Harry went over and opened the door, and before he could open it properly, she had pushed past him, almost knocking him over.

“The bastard’s gone,” followed quickly by, when she saw Felicity, “Who the hell are you?”

Felicity smiled.  “I’m Harry’s girlfriend.  He said I would meet his mother one day, just wasn’t expecting it to be so soon.”

His mother shook her head and give him a glacial stare.

“What do you want, Mother?” he asked calmly.

“The bastard’s gone.” 

She held out a piece of paper, one that no doubt she’d screwed up in a temper, then smoothed out again.

“Which bastard?”  Harry asked, expecting it to be one of his brothers who had been acting strangely.

“Your father.”

Red-faced, and very angry.  He’d not seen her like this before.  And her hand that held the piece of paper was shaking.

Harry took the sheet from her and read the hastily scrawled note aloud,

“Due to some unfortunate business transactions, I find himself in a serious situation where the only choice I have is to leave.  This is of his own free will and is as much to protect you and the children as it is to protect himself.
I apologize now for the hardship you will suffer because of me and try not to believe what will be said about me, and the company, in the following weeks.  Most of it is not true.
Do not call the police.  Do not try to find me.  Simply tell everyone I have left you for another woman.”

It didn’t take much for Harry to join the dots after the last time he spoke to his father.  It was the business regarding the vacant block down at the docks.  And, if he was not mistaken, his father was connected to the people who’d tried to kill him.

“What do you want me to do?” he asked.

“Find the bastard.”  No mistaking her intent in that statement.

“He said not to,” Harry said.

“Of course, he would.  But I don’t care what his reasons are, I want you to find him.”

“Why?”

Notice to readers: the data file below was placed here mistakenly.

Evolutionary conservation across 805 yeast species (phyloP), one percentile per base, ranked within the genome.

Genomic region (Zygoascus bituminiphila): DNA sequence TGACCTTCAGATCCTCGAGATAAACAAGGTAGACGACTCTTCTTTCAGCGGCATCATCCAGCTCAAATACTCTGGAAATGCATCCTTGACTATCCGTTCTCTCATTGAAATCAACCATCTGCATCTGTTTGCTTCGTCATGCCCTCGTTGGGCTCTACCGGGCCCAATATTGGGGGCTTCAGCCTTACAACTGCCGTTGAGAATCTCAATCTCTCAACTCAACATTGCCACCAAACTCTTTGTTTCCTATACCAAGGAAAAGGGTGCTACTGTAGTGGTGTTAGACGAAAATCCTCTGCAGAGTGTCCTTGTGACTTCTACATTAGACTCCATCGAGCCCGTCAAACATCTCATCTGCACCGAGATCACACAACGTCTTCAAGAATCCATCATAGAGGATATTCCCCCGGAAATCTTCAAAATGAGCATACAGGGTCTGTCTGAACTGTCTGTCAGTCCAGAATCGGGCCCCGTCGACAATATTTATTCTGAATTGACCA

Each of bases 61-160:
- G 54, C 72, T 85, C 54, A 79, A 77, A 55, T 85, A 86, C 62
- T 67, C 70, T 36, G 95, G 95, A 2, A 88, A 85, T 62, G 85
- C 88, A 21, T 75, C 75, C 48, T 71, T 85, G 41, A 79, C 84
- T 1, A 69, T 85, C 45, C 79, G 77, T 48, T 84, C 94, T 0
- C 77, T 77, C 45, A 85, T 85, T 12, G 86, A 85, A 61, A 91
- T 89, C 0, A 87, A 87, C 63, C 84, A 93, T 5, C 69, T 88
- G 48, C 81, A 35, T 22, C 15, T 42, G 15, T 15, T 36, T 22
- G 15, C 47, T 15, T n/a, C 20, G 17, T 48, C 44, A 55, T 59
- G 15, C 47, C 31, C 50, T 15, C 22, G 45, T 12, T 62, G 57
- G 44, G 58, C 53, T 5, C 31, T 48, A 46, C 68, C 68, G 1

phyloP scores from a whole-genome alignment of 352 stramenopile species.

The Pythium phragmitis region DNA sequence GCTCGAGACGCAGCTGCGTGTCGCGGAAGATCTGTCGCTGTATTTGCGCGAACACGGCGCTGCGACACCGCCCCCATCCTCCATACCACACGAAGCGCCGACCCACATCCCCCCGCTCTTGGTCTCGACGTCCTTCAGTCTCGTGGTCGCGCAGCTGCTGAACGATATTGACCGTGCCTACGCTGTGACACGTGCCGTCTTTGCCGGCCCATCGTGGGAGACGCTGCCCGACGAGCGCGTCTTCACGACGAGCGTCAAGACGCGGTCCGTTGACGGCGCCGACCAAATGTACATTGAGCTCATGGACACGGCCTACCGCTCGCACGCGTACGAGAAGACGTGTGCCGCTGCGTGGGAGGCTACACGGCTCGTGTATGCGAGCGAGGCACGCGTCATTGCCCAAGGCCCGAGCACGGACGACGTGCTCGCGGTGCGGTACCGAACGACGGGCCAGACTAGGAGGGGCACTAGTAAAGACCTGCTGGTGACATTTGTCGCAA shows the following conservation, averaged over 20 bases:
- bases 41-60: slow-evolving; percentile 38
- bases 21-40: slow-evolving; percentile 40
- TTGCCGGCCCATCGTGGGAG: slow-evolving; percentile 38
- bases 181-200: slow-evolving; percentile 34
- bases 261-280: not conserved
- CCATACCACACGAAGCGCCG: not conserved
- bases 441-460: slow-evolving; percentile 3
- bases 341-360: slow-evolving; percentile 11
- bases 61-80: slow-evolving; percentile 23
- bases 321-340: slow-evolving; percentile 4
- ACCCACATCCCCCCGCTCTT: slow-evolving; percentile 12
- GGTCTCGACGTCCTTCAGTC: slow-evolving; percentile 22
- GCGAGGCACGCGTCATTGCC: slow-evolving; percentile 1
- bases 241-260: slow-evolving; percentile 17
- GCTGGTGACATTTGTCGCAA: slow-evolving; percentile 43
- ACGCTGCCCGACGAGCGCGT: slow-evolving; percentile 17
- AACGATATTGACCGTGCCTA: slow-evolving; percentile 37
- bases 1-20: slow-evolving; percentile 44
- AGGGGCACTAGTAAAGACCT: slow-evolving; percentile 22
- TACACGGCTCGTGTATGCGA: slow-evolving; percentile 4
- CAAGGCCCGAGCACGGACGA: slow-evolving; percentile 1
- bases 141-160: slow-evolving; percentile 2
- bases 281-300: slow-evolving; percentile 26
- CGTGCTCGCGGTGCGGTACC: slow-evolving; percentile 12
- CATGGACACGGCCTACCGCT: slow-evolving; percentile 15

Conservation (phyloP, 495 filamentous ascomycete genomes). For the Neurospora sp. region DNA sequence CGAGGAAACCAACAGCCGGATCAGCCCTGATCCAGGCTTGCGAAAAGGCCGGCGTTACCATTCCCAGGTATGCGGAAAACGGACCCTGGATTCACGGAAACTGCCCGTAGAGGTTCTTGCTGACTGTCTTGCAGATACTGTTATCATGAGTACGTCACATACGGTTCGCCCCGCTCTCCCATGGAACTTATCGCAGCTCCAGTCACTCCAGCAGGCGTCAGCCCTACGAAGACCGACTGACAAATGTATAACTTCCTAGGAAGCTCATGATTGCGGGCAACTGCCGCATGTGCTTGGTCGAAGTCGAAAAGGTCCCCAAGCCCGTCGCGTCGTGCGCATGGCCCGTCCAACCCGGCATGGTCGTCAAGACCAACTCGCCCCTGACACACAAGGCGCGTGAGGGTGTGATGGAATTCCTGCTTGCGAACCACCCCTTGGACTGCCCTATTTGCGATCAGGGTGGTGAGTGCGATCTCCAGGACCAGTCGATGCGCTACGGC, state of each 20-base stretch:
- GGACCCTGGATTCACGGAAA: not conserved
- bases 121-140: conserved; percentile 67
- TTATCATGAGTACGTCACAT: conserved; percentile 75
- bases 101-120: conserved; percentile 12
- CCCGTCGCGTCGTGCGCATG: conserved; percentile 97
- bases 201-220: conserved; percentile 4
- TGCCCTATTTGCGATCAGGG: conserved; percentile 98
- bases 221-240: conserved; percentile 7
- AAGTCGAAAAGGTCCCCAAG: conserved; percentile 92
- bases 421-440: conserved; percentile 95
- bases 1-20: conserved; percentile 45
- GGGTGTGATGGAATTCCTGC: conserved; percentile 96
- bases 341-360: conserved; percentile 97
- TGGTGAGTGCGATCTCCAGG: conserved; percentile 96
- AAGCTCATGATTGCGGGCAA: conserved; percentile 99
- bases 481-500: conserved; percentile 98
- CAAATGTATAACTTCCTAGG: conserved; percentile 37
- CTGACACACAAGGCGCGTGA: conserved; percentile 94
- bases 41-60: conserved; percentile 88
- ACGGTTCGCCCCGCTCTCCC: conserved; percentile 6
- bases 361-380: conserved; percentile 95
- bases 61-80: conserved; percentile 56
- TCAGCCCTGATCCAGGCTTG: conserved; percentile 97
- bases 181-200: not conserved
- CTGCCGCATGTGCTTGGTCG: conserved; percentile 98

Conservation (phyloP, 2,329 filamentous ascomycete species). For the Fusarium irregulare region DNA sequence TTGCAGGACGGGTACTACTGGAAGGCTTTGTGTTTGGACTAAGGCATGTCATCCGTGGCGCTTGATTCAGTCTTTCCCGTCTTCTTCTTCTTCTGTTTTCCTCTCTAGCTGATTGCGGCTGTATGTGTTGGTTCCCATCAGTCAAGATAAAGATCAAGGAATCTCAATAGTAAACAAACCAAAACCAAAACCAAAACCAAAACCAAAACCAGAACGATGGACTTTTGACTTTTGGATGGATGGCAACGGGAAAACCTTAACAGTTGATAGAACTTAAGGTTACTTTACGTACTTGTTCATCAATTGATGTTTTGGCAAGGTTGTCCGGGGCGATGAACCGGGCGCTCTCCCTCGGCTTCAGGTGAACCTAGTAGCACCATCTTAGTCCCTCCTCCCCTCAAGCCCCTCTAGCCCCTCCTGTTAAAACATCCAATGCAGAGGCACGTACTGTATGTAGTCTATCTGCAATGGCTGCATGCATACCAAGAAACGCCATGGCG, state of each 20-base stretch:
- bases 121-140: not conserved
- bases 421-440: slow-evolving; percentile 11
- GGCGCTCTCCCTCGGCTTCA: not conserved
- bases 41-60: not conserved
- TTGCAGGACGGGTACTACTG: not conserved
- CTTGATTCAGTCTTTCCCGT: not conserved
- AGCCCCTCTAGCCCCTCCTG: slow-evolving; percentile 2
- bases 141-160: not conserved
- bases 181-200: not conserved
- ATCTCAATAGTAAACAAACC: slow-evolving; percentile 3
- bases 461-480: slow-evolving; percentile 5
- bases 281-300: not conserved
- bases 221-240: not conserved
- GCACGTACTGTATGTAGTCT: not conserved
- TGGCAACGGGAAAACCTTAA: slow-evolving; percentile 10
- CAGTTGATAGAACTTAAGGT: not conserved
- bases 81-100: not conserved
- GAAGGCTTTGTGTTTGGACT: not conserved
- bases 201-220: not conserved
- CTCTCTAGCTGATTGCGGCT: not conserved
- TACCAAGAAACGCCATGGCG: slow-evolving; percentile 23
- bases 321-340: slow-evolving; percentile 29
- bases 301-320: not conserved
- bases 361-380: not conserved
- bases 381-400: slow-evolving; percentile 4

“So I can kill him.”

Then Felicity piped up and said, “I think I might have some useful information about that.  Does anyone know of a man called Florenz?”

His mother answered, “That’s one of his golfing partners.  “Why?”

“It’s a name that I heard in passing that might be connected to your husband.  As I’m sure there are many others,” she added hastily, just in case his mother decided to pay the man a visit.

“Last person I would connect to his disappearance.”  It was the way that she said it, and the haste, that made him think there was more to it than a tenuous connection.  It would, he thought, have to be handled with care.

“Well, thanks for the job.  Now, if you don’t mind, I intend to get some rest and start first thing in the morning.

“How about right now?”

“I’m tired, and another day isn’t going to make much of a difference.  I’m sure this isn’t the day after you noticed he’d gone, or that you received this note.”

She didn’t answer and that was answer enough.  Relations between them had graduated into acrimonious over the last month, so he could have been missing since the day after he left Harry’s office.  Either way, as he said, another day wouldn’t make much difference.

Felicity levered his mother towards the door, assuring her that Harry would be on the job first thing in the morning, and then closed the door and locked it.

No more visitors.

And on her way to the coffee machine, she said, “Never a dull moment with you, is it?”

Harry didn’t hear.  He was asleep.


© Charles Heath 2020